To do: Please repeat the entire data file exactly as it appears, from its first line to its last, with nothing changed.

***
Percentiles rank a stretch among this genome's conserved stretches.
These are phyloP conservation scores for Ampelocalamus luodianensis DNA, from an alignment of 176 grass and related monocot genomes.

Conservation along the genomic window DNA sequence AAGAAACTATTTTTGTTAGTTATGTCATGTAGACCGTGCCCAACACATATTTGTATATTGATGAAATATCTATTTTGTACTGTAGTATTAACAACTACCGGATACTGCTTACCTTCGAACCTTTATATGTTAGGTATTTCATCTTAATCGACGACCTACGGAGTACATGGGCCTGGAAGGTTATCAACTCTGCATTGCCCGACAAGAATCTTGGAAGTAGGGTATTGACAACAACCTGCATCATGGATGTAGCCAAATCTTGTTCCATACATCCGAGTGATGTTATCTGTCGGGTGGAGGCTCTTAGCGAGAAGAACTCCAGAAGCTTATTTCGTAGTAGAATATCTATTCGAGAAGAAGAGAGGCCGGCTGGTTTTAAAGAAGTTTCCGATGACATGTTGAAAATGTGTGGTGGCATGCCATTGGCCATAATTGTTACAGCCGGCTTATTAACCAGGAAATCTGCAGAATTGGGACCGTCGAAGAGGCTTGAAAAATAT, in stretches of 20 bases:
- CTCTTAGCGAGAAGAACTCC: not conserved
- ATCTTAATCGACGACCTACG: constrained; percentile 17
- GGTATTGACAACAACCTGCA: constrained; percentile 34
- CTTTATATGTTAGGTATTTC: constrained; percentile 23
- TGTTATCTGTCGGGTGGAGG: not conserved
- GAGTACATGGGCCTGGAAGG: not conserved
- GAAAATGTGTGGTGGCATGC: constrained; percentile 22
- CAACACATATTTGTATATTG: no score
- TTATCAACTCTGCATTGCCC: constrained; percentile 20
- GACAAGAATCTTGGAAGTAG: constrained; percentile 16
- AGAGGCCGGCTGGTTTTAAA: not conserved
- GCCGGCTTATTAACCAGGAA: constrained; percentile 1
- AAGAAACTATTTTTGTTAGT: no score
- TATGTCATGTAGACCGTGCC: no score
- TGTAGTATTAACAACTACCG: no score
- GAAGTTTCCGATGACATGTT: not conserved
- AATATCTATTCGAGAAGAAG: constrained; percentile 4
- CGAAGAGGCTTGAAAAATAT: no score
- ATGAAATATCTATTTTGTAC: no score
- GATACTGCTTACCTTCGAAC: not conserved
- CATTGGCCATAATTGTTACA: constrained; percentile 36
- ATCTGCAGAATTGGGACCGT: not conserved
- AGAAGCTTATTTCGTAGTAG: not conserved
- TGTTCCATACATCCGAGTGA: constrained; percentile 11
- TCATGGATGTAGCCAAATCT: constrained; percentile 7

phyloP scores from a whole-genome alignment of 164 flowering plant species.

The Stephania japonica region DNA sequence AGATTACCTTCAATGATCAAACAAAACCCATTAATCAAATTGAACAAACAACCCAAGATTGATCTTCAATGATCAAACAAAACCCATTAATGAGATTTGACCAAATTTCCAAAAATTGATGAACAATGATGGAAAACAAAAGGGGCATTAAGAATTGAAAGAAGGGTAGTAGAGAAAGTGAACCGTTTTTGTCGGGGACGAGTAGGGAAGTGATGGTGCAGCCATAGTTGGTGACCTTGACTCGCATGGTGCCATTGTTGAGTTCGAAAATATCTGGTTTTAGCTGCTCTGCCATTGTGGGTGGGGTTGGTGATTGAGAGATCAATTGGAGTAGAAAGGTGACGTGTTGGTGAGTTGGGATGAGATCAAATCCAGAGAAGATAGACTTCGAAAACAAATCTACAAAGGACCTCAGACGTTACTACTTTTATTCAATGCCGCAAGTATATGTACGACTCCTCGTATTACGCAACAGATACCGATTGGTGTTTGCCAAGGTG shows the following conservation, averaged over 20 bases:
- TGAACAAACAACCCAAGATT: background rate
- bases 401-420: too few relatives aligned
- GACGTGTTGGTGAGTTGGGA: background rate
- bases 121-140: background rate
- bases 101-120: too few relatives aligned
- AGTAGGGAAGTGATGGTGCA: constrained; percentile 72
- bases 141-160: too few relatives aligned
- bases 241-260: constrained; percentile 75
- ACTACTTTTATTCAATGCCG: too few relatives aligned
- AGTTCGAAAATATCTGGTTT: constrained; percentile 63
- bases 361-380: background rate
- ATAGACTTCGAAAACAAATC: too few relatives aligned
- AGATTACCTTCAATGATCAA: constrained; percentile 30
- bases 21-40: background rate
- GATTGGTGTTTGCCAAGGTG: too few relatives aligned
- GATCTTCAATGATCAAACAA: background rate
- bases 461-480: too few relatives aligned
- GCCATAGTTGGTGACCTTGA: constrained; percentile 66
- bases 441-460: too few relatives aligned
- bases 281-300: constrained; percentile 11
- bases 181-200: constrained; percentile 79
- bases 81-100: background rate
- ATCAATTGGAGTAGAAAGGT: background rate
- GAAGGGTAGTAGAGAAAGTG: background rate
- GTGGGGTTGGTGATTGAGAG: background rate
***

Percentiles rank a stretch among this genome's conserved stretches.
These are phyloP conservation scores for Ampelocalamus luodianensis DNA, from an alignment of 176 grass and related monocot genomes.

Conservation along the genomic window DNA sequence AAGAAACTATTTTTGTTAGTTATGTCATGTAGACCGTGCCCAACACATATTTGTATATTGATGAAATATCTATTTTGTACTGTAGTATTAACAACTACCGGATACTGCTTACCTTCGAACCTTTATATGTTAGGTATTTCATCTTAATCGACGACCTACGGAGTACATGGGCCTGGAAGGTTATCAACTCTGCATTGCCCGACAAGAATCTTGGAAGTAGGGTATTGACAACAACCTGCATCATGGATGTAGCCAAATCTTGTTCCATACATCCGAGTGATGTTATCTGTCGGGTGGAGGCTCTTAGCGAGAAGAACTCCAGAAGCTTATTTCGTAGTAGAATATCTATTCGAGAAGAAGAGAGGCCGGCTGGTTTTAAAGAAGTTTCCGATGACATGTTGAAAATGTGTGGTGGCATGCCATTGGCCATAATTGTTACAGCCGGCTTATTAACCAGGAAATCTGCAGAATTGGGACCGTCGAAGAGGCTTGAAAAATAT, in stretches of 20 bases:
- CTCTTAGCGAGAAGAACTCC: not conserved
- ATCTTAATCGACGACCTACG: constrained; percentile 17
- GGTATTGACAACAACCTGCA: constrained; percentile 34
- CTTTATATGTTAGGTATTTC: constrained; percentile 23
- TGTTATCTGTCGGGTGGAGG: not conserved
- GAGTACATGGGCCTGGAAGG: not conserved
- GAAAATGTGTGGTGGCATGC: constrained; percentile 22
- CAACACATATTTGTATATTG: no score
- TTATCAACTCTGCATTGCCC: constrained; percentile 20
- GACAAGAATCTTGGAAGTAG: constrained; percentile 16
- AGAGGCCGGCTGGTTTTAAA: not conserved
- GCCGGCTTATTAACCAGGAA: constrained; percentile 1
- AAGAAACTATTTTTGTTAGT: no score
- TATGTCATGTAGACCGTGCC: no score
- TGTAGTATTAACAACTACCG: no score
- GAAGTTTCCGATGACATGTT: not conserved
- AATATCTATTCGAGAAGAAG: constrained; percentile 4
- CGAAGAGGCTTGAAAAATAT: no score
- ATGAAATATCTATTTTGTAC: no score
- GATACTGCTTACCTTCGAAC: not conserved
- CATTGGCCATAATTGTTACA: constrained; percentile 36
- ATCTGCAGAATTGGGACCGT: not conserved
- AGAAGCTTATTTCGTAGTAG: not conserved
- TGTTCCATACATCCGAGTGA: constrained; percentile 11
- TCATGGATGTAGCCAAATCT: constrained; percentile 7

phyloP scores from a whole-genome alignment of 164 flowering plant species.

The Stephania japonica region DNA sequence AGATTACCTTCAATGATCAAACAAAACCCATTAATCAAATTGAACAAACAACCCAAGATTGATCTTCAATGATCAAACAAAACCCATTAATGAGATTTGACCAAATTTCCAAAAATTGATGAACAATGATGGAAAACAAAAGGGGCATTAAGAATTGAAAGAAGGGTAGTAGAGAAAGTGAACCGTTTTTGTCGGGGACGAGTAGGGAAGTGATGGTGCAGCCATAGTTGGTGACCTTGACTCGCATGGTGCCATTGTTGAGTTCGAAAATATCTGGTTTTAGCTGCTCTGCCATTGTGGGTGGGGTTGGTGATTGAGAGATCAATTGGAGTAGAAAGGTGACGTGTTGGTGAGTTGGGATGAGATCAAATCCAGAGAAGATAGACTTCGAAAACAAATCTACAAAGGACCTCAGACGTTACTACTTTTATTCAATGCCGCAAGTATATGTACGACTCCTCGTATTACGCAACAGATACCGATTGGTGTTTGCCAAGGTG shows the following conservation, averaged over 20 bases:
- TGAACAAACAACCCAAGATT: background rate
- bases 401-420: too few relatives aligned
- GACGTGTTGGTGAGTTGGGA: background rate
- bases 121-140: background rate
- bases 101-120: too few relatives aligned
- AGTAGGGAAGTGATGGTGCA: constrained; percentile 72
- bases 141-160: too few relatives aligned
- bases 241-260: constrained; percentile 75
- ACTACTTTTATTCAATGCCG: too few relatives aligned
- AGTTCGAAAATATCTGGTTT: constrained; percentile 63
- bases 361-380: background rate
- ATAGACTTCGAAAACAAATC: too few relatives aligned
- AGATTACCTTCAATGATCAA: constrained; percentile 30
- bases 21-40: background rate
- GATTGGTGTTTGCCAAGGTG: too few relatives aligned
- GATCTTCAATGATCAAACAA: background rate
- bases 461-480: too few relatives aligned
- GCCATAGTTGGTGACCTTGA: constrained; percentile 66
- bases 441-460: too few relatives aligned
- bases 281-300: constrained; percentile 11
- bases 181-200: constrained; percentile 79
- bases 81-100: background rate
- ATCAATTGGAGTAGAAAGGT: background rate
- GAAGGGTAGTAGAGAAAGTG: background rate
- GTGGGGTTGGTGATTGAGAG: background rate